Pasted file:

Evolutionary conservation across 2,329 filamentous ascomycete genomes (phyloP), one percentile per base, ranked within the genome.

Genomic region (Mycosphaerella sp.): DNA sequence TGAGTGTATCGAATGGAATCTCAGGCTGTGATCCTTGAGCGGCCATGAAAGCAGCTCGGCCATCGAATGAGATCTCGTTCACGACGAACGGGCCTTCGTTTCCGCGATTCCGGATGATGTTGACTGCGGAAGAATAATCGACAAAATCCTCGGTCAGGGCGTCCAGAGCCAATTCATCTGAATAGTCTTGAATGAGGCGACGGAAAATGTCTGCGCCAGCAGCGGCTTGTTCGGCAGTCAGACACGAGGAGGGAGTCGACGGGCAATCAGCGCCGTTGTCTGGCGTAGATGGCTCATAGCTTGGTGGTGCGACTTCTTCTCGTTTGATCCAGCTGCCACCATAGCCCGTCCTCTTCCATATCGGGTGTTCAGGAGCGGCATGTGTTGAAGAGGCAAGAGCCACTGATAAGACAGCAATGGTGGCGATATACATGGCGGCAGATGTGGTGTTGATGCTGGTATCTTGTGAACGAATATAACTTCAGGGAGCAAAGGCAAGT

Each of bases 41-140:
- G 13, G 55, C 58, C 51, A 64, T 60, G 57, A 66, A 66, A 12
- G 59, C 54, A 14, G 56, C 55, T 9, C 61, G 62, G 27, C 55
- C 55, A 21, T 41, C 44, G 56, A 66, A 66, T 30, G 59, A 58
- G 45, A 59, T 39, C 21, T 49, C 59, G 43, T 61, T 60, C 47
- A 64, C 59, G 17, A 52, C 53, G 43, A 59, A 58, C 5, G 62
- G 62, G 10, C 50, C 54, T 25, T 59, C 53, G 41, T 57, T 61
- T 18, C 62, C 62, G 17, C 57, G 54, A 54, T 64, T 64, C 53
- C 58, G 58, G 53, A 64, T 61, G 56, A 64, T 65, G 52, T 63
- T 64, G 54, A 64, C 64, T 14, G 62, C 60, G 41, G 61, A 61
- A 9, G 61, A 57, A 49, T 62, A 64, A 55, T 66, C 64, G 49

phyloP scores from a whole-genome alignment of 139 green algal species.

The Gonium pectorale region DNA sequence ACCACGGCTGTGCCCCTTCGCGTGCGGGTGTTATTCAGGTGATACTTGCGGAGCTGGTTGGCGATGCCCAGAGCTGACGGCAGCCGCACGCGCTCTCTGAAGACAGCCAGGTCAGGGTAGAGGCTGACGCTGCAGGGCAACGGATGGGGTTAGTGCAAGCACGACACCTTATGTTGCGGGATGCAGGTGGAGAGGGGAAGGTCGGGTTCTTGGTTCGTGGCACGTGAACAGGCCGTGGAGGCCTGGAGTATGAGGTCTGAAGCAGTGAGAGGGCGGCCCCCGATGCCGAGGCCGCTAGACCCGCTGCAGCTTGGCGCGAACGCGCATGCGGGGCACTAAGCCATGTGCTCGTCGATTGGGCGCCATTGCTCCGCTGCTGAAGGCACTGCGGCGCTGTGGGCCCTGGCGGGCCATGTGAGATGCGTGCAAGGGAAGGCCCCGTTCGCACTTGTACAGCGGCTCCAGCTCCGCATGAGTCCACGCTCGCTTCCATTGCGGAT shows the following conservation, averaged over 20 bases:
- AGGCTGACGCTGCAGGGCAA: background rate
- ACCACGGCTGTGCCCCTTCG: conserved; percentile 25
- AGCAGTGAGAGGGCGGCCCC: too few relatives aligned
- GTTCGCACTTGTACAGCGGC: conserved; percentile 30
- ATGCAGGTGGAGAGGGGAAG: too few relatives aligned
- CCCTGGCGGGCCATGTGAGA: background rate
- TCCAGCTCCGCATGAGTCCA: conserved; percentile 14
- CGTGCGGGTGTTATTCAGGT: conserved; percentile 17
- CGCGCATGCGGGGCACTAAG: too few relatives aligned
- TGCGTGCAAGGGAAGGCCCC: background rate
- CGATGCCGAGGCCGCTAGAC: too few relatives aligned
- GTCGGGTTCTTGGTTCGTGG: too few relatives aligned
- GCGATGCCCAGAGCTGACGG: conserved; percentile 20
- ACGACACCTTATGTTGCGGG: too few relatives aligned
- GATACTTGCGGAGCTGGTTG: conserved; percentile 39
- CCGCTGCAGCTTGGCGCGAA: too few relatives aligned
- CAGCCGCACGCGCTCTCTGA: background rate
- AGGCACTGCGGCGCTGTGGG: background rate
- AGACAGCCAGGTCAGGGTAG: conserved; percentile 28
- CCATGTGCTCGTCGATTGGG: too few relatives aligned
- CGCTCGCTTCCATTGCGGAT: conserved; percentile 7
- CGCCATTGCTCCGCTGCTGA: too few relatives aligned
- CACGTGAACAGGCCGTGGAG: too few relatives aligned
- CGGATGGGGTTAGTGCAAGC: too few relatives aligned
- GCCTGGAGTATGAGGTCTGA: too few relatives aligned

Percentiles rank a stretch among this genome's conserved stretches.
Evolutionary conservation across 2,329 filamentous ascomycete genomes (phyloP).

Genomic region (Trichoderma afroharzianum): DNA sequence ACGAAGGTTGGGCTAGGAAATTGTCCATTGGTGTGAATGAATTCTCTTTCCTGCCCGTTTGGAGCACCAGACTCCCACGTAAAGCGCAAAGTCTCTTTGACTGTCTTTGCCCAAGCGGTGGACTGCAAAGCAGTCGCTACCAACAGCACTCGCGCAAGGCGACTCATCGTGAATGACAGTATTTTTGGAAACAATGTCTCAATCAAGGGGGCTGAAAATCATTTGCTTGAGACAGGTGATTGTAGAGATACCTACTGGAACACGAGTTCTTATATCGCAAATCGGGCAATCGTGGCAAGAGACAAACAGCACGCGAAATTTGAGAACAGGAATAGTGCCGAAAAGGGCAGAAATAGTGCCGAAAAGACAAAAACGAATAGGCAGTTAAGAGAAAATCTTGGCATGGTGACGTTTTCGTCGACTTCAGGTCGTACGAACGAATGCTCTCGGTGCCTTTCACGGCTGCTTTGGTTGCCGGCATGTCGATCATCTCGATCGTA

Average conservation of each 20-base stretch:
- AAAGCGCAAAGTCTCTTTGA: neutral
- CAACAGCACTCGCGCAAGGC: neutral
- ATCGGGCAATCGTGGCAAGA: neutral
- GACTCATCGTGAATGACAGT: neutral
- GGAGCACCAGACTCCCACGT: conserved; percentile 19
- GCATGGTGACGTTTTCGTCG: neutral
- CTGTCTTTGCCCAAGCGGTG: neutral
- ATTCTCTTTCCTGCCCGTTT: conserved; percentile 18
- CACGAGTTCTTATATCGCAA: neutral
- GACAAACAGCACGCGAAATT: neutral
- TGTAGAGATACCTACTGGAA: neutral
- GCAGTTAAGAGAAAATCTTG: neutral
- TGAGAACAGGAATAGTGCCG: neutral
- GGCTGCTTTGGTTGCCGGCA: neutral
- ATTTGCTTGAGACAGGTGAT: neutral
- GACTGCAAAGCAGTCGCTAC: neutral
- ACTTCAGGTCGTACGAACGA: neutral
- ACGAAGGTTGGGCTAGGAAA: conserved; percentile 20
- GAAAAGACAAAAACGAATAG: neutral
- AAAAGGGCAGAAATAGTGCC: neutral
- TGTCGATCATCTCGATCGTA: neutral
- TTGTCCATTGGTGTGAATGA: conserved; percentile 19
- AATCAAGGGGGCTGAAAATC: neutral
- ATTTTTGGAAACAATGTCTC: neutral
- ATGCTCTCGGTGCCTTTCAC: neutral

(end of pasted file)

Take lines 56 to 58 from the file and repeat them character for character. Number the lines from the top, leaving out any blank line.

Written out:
- GCAGTTAAGAGAAAATCTTG: neutral
- TGAGAACAGGAATAGTGCCG: neutral
- GGCTGCTTTGGTTGCCGGCA: neutral